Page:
It was not until the twentieth century, following the atrocities of the Second World War, that the concept of human rights in general, and the right to health in particular, gained widespread institutional support. Two noteworthy milestones in the recognition of the right to health in international human rights law were the adoption of the Constitution of the World Health Organization (WHO) in 1946, which provides that the ‘enjoyment of the highest attainable standard of health is one of the fundamental rights of every human being without distinction of race, religion, political belief, economic or social condition’; and subsequently the Universal Declaration of Human Rights (UDHR) in 1948, Article 25 of which states that ‘everyone has the right to a standard of living adequate for the health and wellbeing of himself and his family, including food, clothing, housing and medical care’. These moral and aspirational obligations were subsequently transformed into binding legal norms with the adoption of the International Covenant on Economic, Social and Cultural Rights (ICESCR) in 1966. Article 12 of the ICESCR, which Gross calls ‘the foremost international legal document addressing the right to health’ (Gross 2007: 293), guarantees ‘the right of everyone to the enjoyment of the highest attainable standard of physical and mental health’. It also sets out an illustrative list of specific measures to be taken by States in order to achieve the full realisation of this right, the most pertinent for present purposes being the obligation on States to create the ‘conditions which would assure to all medical service and medical attention in the event of sickness’.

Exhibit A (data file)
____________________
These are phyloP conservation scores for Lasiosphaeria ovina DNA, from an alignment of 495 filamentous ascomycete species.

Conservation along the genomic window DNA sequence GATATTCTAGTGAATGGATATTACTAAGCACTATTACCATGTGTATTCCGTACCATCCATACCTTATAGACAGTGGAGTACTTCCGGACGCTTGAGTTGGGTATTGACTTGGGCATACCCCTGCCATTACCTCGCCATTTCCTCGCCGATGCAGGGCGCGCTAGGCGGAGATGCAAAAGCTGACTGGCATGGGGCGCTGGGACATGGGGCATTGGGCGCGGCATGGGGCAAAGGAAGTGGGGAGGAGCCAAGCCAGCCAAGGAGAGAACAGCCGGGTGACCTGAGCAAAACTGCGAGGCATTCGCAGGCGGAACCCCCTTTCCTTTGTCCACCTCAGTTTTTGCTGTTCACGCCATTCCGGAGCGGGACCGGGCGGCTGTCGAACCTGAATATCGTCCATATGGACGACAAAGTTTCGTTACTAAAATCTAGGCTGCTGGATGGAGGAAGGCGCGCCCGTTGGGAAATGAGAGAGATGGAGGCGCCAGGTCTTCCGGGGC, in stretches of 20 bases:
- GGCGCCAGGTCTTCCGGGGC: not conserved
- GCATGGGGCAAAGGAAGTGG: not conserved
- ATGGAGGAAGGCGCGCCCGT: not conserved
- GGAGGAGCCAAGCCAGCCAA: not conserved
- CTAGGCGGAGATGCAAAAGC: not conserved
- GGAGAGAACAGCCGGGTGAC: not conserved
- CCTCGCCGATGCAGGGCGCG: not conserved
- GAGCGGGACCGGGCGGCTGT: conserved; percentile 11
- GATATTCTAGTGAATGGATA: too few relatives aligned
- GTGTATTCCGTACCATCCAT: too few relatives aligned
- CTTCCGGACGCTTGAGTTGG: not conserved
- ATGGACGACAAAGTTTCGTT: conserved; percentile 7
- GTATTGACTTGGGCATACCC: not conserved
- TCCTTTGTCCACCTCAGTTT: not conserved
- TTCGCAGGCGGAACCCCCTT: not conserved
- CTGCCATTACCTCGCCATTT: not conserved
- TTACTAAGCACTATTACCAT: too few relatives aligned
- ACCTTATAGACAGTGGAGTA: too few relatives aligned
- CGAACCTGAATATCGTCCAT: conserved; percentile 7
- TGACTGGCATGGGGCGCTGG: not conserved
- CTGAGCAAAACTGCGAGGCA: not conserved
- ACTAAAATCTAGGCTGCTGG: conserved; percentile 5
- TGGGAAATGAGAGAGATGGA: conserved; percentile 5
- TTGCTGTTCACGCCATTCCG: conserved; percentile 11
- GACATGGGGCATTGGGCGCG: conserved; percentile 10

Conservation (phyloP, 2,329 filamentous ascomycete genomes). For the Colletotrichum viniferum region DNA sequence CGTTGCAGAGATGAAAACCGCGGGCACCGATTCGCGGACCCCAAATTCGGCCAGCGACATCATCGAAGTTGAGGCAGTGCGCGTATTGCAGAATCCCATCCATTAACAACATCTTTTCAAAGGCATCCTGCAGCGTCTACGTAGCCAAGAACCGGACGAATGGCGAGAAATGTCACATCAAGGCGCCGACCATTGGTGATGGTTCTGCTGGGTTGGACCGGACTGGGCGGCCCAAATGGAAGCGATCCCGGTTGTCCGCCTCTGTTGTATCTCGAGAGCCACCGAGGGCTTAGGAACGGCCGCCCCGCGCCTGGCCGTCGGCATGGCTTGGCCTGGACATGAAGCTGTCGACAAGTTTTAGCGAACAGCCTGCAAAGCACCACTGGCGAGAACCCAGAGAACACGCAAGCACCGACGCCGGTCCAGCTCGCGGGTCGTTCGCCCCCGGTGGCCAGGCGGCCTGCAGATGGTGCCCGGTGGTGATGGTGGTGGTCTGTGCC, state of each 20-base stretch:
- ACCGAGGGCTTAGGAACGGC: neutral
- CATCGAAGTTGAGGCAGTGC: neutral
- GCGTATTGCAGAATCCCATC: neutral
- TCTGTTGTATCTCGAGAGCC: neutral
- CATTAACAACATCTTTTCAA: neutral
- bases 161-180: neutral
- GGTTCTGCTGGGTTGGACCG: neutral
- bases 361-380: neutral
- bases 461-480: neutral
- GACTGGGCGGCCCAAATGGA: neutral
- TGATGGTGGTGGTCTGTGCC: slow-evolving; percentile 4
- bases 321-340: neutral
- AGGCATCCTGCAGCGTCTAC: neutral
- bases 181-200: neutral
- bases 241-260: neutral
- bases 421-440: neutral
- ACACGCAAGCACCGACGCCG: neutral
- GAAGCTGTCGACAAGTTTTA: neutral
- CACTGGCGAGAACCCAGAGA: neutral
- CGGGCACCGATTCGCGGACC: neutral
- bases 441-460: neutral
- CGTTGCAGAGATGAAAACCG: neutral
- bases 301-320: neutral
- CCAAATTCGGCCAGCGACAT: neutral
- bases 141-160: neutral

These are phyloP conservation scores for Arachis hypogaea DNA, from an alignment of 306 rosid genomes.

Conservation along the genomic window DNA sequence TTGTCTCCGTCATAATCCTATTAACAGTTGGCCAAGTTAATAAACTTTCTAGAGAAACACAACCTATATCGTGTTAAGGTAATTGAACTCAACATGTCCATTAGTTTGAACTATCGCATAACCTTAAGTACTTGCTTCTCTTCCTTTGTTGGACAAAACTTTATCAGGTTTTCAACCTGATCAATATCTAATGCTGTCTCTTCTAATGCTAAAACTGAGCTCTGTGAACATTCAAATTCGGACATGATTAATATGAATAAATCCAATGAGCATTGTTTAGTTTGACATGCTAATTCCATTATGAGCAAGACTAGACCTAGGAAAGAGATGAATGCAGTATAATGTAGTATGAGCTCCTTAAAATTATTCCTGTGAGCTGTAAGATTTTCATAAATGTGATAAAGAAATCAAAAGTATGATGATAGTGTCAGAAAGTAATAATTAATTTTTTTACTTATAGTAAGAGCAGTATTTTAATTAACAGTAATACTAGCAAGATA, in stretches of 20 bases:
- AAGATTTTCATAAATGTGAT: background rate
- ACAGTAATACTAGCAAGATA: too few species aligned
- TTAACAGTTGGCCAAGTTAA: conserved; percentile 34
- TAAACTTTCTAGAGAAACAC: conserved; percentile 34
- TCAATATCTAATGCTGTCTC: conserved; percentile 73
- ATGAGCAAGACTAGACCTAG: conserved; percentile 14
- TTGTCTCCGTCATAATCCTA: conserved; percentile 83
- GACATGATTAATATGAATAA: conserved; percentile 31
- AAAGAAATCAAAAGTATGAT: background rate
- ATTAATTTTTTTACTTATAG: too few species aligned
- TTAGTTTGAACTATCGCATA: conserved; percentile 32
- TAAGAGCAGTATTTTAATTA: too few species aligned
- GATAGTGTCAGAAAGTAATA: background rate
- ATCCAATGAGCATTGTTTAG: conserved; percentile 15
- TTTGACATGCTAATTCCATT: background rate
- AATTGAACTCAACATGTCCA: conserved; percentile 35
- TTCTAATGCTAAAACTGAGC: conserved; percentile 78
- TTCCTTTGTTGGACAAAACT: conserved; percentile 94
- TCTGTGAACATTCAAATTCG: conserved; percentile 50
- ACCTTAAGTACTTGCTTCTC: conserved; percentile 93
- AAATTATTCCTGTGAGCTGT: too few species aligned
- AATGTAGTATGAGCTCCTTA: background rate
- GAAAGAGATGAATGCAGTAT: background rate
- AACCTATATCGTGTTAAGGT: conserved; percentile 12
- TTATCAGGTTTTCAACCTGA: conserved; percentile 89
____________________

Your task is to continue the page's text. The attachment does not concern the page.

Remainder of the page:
2.1 The right to health in general
It can be seen from this expansive statement that the ‘right to health is one of the most extensive and complex human rights in the international lexicon’ (Hunt 2007: 8), extending far beyond the provision of medical services to encompass, as it must, all of the underlying determinants of health. However, for the purposes of the discussion here, the focus will be limited to that aspect of the right to health which gives rise to an entitlement to healthcare, understood in its simplest terms as clinical and therapeutic measures that health professionals and medical systems provide for sick people.2 In what follows, we will examine how the normative content of this aspect of the right to health has been delineated at an international level, through the work of both the Committee on Economic, Social and Cultural Rights (CESCR), the body established to monitor compliance with the ICESCR, and the subsequent and supplementary work of the UN Special Rapporteur on the Right to Health. Particular attention will be given to the principles of non-discrimination and non-retrogression, both of which are central to the right to health.